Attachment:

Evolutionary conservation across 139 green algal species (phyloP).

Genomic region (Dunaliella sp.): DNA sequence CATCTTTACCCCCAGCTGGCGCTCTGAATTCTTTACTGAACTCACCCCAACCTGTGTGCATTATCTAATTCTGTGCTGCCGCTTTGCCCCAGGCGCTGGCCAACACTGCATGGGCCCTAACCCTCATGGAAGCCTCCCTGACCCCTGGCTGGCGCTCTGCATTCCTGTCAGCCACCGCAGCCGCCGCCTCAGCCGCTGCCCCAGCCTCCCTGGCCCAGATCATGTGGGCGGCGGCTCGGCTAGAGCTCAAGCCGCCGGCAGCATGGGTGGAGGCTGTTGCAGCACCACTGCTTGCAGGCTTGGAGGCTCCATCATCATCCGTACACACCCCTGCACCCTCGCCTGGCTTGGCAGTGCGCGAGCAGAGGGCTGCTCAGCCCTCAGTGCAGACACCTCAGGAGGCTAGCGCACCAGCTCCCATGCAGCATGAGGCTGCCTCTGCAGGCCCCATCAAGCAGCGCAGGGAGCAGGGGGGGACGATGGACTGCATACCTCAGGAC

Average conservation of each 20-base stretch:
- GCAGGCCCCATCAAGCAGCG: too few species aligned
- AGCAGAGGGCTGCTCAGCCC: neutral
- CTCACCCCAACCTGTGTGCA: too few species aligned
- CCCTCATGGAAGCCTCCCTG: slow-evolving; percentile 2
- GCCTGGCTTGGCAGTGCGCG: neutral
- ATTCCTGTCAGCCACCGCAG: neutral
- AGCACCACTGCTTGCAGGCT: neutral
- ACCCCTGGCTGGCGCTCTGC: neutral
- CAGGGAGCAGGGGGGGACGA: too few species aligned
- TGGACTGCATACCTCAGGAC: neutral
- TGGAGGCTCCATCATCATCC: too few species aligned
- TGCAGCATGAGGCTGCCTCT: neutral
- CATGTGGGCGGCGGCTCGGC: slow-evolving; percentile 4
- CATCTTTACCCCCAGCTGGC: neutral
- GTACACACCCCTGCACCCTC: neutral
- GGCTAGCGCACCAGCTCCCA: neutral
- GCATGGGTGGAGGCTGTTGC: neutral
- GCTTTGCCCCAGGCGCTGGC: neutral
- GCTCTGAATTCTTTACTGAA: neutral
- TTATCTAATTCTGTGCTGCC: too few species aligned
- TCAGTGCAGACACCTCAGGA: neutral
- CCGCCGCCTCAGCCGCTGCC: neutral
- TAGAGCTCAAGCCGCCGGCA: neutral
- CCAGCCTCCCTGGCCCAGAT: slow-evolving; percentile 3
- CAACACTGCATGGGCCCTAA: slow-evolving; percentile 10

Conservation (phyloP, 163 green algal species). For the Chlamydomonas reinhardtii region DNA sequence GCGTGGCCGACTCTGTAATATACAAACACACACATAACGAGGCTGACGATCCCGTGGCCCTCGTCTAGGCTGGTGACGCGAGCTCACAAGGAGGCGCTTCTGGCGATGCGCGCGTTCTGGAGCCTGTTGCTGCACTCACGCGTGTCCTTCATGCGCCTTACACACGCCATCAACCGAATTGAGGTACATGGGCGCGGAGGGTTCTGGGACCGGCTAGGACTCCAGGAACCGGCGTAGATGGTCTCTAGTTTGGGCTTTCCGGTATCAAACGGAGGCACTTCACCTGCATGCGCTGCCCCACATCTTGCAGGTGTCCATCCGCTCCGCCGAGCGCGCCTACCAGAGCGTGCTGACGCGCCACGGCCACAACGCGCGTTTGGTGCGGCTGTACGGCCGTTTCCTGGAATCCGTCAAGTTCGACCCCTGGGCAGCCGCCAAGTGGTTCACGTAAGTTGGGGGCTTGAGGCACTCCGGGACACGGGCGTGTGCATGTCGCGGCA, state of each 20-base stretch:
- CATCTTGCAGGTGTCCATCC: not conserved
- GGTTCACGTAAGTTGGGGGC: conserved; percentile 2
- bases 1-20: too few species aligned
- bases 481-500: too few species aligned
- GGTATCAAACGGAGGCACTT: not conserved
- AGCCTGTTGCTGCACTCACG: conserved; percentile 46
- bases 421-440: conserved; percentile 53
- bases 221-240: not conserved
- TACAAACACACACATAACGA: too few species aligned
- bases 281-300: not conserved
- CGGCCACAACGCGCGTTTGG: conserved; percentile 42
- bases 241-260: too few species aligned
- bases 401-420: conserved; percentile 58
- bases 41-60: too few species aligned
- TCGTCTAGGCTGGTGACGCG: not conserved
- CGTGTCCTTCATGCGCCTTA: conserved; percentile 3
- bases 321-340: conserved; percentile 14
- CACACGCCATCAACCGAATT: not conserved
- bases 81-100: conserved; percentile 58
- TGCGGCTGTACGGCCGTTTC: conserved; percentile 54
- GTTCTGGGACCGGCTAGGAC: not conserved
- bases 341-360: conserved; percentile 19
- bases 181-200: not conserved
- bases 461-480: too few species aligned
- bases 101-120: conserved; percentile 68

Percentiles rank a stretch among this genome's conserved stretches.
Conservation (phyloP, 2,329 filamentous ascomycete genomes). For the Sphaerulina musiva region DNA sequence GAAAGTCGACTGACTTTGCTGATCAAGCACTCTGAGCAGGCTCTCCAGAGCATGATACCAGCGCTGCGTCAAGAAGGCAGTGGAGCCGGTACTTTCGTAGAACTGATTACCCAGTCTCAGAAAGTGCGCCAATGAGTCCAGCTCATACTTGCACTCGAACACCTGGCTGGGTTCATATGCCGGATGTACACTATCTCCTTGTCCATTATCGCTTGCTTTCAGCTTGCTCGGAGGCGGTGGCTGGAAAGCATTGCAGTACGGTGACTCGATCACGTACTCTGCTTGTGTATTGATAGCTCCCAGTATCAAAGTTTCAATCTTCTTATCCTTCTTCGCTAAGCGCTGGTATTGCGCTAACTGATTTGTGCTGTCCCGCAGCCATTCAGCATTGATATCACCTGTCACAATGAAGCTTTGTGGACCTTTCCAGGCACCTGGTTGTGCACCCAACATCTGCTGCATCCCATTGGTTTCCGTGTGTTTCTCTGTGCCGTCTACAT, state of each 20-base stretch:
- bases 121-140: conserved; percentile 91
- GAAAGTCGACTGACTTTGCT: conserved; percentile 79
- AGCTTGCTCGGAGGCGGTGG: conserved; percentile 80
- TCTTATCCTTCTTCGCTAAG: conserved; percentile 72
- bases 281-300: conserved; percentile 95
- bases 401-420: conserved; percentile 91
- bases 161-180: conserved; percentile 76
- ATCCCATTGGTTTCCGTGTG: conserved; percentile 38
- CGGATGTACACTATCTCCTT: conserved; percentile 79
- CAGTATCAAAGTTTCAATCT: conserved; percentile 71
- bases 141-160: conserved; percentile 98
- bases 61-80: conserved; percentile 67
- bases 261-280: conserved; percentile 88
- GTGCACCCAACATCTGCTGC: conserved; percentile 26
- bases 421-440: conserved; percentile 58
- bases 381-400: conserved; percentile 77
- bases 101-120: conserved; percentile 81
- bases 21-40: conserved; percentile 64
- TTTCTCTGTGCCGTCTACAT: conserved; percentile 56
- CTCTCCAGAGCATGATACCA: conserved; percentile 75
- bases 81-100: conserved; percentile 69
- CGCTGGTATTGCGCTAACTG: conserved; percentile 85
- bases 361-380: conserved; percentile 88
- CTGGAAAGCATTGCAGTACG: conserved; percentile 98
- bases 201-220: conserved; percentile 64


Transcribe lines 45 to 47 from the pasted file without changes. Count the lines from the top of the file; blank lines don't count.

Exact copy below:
- CGTGTCCTTCATGCGCCTTA: conserved; percentile 3
- bases 321-340: conserved; percentile 14
- CACACGCCATCAACCGAATT: not conserved